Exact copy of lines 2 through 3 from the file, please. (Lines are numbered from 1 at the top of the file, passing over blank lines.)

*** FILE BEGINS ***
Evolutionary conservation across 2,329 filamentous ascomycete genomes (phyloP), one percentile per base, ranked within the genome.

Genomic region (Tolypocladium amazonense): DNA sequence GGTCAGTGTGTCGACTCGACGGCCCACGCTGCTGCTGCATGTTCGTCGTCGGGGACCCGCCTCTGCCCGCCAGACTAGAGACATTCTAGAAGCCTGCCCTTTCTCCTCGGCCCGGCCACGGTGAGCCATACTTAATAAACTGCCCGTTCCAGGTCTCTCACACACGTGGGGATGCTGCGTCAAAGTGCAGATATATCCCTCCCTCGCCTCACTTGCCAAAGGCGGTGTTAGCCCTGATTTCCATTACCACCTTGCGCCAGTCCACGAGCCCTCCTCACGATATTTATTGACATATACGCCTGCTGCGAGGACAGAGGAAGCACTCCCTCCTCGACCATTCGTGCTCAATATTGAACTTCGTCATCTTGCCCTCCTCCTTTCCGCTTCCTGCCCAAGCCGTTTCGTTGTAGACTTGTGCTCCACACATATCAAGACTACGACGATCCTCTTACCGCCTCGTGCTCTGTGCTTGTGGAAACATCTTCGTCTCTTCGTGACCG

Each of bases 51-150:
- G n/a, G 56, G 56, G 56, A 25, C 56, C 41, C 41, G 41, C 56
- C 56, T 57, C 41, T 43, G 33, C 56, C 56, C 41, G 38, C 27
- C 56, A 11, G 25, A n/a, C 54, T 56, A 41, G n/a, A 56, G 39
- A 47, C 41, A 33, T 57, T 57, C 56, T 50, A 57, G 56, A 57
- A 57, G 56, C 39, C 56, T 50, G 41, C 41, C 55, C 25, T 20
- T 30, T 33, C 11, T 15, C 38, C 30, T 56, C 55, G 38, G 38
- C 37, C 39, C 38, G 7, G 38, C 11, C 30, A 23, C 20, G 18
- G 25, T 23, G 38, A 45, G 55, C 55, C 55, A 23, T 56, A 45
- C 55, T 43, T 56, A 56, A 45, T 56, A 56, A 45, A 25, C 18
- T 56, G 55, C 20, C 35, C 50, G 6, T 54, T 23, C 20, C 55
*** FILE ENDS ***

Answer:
Genomic region (Tolypocladium amazonense): DNA sequence GGTCAGTGTGTCGACTCGACGGCCCACGCTGCTGCTGCATGTTCGTCGTCGGGGACCCGCCTCTGCCCGCCAGACTAGAGACATTCTAGAAGCCTGCCCTTTCTCCTCGGCCCGGCCACGGTGAGCCATACTTAATAAACTGCCCGTTCCAGGTCTCTCACACACGTGGGGATGCTGCGTCAAAGTGCAGATATATCCCTCCCTCGCCTCACTTGCCAAAGGCGGTGTTAGCCCTGATTTCCATTACCACCTTGCGCCAGTCCACGAGCCCTCCTCACGATATTTATTGACATATACGCCTGCTGCGAGGACAGAGGAAGCACTCCCTCCTCGACCATTCGTGCTCAATATTGAACTTCGTCATCTTGCCCTCCTCCTTTCCGCTTCCTGCCCAAGCCGTTTCGTTGTAGACTTGTGCTCCACACATATCAAGACTACGACGATCCTCTTACCGCCTCGTGCTCTGTGCTTGTGGAAACATCTTCGTCTCTTCGTGACCG

Each of bases 51-150: